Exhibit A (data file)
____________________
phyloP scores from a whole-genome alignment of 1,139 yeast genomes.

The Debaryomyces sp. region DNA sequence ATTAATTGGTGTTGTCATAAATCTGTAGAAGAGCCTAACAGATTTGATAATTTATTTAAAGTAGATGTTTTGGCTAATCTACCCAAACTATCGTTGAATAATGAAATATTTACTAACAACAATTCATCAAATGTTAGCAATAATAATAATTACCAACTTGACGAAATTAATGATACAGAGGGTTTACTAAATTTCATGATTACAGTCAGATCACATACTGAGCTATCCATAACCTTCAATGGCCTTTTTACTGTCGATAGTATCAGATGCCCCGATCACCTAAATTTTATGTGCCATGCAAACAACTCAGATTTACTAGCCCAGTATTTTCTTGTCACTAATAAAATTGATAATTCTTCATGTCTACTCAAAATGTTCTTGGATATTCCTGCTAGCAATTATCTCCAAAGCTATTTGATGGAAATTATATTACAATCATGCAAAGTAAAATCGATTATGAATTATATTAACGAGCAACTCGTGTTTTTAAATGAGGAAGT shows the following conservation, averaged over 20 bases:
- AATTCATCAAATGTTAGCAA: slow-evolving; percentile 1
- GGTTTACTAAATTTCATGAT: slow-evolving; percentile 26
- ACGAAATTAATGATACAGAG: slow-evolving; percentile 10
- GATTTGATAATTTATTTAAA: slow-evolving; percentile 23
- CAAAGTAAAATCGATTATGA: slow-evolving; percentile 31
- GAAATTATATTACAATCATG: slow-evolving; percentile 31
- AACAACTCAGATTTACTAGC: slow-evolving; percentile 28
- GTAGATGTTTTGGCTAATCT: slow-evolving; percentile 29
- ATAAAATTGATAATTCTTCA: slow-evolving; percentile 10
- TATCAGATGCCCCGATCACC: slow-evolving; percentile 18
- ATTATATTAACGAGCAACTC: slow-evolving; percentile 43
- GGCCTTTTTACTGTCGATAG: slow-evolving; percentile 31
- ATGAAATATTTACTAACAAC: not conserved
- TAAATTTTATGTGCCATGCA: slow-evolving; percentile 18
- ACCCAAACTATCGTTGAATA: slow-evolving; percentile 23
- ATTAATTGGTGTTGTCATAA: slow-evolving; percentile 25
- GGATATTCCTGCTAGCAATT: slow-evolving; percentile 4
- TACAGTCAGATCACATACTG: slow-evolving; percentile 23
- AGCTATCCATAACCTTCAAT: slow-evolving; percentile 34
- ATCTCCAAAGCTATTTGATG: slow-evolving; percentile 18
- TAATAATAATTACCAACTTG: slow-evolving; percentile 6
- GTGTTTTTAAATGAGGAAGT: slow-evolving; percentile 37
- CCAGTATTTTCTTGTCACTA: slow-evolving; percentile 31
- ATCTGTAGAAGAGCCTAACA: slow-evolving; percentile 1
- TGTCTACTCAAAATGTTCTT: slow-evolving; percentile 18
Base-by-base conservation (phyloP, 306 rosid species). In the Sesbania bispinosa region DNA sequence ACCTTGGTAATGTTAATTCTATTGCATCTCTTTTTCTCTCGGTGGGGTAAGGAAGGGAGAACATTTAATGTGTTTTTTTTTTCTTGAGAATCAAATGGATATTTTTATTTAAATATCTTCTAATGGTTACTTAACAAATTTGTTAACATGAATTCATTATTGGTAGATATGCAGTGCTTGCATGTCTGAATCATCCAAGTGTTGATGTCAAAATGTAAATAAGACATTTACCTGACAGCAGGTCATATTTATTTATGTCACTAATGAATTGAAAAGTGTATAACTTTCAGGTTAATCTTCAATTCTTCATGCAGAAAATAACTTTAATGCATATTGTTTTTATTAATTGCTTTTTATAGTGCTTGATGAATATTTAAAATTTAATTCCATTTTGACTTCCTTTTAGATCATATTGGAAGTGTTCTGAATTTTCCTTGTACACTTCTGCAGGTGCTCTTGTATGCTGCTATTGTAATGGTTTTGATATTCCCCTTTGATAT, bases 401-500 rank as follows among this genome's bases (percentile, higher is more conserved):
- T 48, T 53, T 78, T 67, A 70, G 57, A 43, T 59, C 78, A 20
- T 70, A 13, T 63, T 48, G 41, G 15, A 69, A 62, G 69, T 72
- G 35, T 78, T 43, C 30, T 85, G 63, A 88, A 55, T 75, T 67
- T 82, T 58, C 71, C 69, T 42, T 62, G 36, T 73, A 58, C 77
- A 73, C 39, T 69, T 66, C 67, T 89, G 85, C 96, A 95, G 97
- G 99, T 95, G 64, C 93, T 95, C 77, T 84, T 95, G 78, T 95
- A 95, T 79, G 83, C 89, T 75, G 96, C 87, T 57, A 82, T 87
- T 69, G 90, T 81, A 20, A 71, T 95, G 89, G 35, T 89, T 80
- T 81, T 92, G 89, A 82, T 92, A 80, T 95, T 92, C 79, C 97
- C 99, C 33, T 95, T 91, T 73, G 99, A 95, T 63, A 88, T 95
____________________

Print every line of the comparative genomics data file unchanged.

phyloP scores from a whole-genome alignment of 1,139 yeast genomes.

The Debaryomyces sp. region DNA sequence ATTAATTGGTGTTGTCATAAATCTGTAGAAGAGCCTAACAGATTTGATAATTTATTTAAAGTAGATGTTTTGGCTAATCTACCCAAACTATCGTTGAATAATGAAATATTTACTAACAACAATTCATCAAATGTTAGCAATAATAATAATTACCAACTTGACGAAATTAATGATACAGAGGGTTTACTAAATTTCATGATTACAGTCAGATCACATACTGAGCTATCCATAACCTTCAATGGCCTTTTTACTGTCGATAGTATCAGATGCCCCGATCACCTAAATTTTATGTGCCATGCAAACAACTCAGATTTACTAGCCCAGTATTTTCTTGTCACTAATAAAATTGATAATTCTTCATGTCTACTCAAAATGTTCTTGGATATTCCTGCTAGCAATTATCTCCAAAGCTATTTGATGGAAATTATATTACAATCATGCAAAGTAAAATCGATTATGAATTATATTAACGAGCAACTCGTGTTTTTAAATGAGGAAGT shows the following conservation, averaged over 20 bases:
- AATTCATCAAATGTTAGCAA: slow-evolving; percentile 1
- GGTTTACTAAATTTCATGAT: slow-evolving; percentile 26
- ACGAAATTAATGATACAGAG: slow-evolving; percentile 10
- GATTTGATAATTTATTTAAA: slow-evolving; percentile 23
- CAAAGTAAAATCGATTATGA: slow-evolving; percentile 31
- GAAATTATATTACAATCATG: slow-evolving; percentile 31
- AACAACTCAGATTTACTAGC: slow-evolving; percentile 28
- GTAGATGTTTTGGCTAATCT: slow-evolving; percentile 29
- ATAAAATTGATAATTCTTCA: slow-evolving; percentile 10
- TATCAGATGCCCCGATCACC: slow-evolving; percentile 18
- ATTATATTAACGAGCAACTC: slow-evolving; percentile 43
- GGCCTTTTTACTGTCGATAG: slow-evolving; percentile 31
- ATGAAATATTTACTAACAAC: not conserved
- TAAATTTTATGTGCCATGCA: slow-evolving; percentile 18
- ACCCAAACTATCGTTGAATA: slow-evolving; percentile 23
- ATTAATTGGTGTTGTCATAA: slow-evolving; percentile 25
- GGATATTCCTGCTAGCAATT: slow-evolving; percentile 4
- TACAGTCAGATCACATACTG: slow-evolving; percentile 23
- AGCTATCCATAACCTTCAAT: slow-evolving; percentile 34
- ATCTCCAAAGCTATTTGATG: slow-evolving; percentile 18
- TAATAATAATTACCAACTTG: slow-evolving; percentile 6
- GTGTTTTTAAATGAGGAAGT: slow-evolving; percentile 37
- CCAGTATTTTCTTGTCACTA: slow-evolving; percentile 31
- ATCTGTAGAAGAGCCTAACA: slow-evolving; percentile 1
- TGTCTACTCAAAATGTTCTT: slow-evolving; percentile 18
Base-by-base conservation (phyloP, 306 rosid species). In the Sesbania bispinosa region DNA sequence ACCTTGGTAATGTTAATTCTATTGCATCTCTTTTTCTCTCGGTGGGGTAAGGAAGGGAGAACATTTAATGTGTTTTTTTTTTCTTGAGAATCAAATGGATATTTTTATTTAAATATCTTCTAATGGTTACTTAACAAATTTGTTAACATGAATTCATTATTGGTAGATATGCAGTGCTTGCATGTCTGAATCATCCAAGTGTTGATGTCAAAATGTAAATAAGACATTTACCTGACAGCAGGTCATATTTATTTATGTCACTAATGAATTGAAAAGTGTATAACTTTCAGGTTAATCTTCAATTCTTCATGCAGAAAATAACTTTAATGCATATTGTTTTTATTAATTGCTTTTTATAGTGCTTGATGAATATTTAAAATTTAATTCCATTTTGACTTCCTTTTAGATCATATTGGAAGTGTTCTGAATTTTCCTTGTACACTTCTGCAGGTGCTCTTGTATGCTGCTATTGTAATGGTTTTGATATTCCCCTTTGATAT, bases 401-500 rank as follows among this genome's bases (percentile, higher is more conserved):
- T 48, T 53, T 78, T 67, A 70, G 57, A 43, T 59, C 78, A 20
- T 70, A 13, T 63, T 48, G 41, G 15, A 69, A 62, G 69, T 72
- G 35, T 78, T 43, C 30, T 85, G 63, A 88, A 55, T 75, T 67
- T 82, T 58, C 71, C 69, T 42, T 62, G 36, T 73, A 58, C 77
- A 73, C 39, T 69, T 66, C 67, T 89, G 85, C 96, A 95, G 97
- G 99, T 95, G 64, C 93, T 95, C 77, T 84, T 95, G 78, T 95
- A 95, T 79, G 83, C 89, T 75, G 96, C 87, T 57, A 82, T 87
- T 69, G 90, T 81, A 20, A 71, T 95, G 89, G 35, T 89, T 80
- T 81, T 92, G 89, A 82, T 92, A 80, T 95, T 92, C 79, C 97
- C 99, C 33, T 95, T 91, T 73, G 99, A 95, T 63, A 88, T 95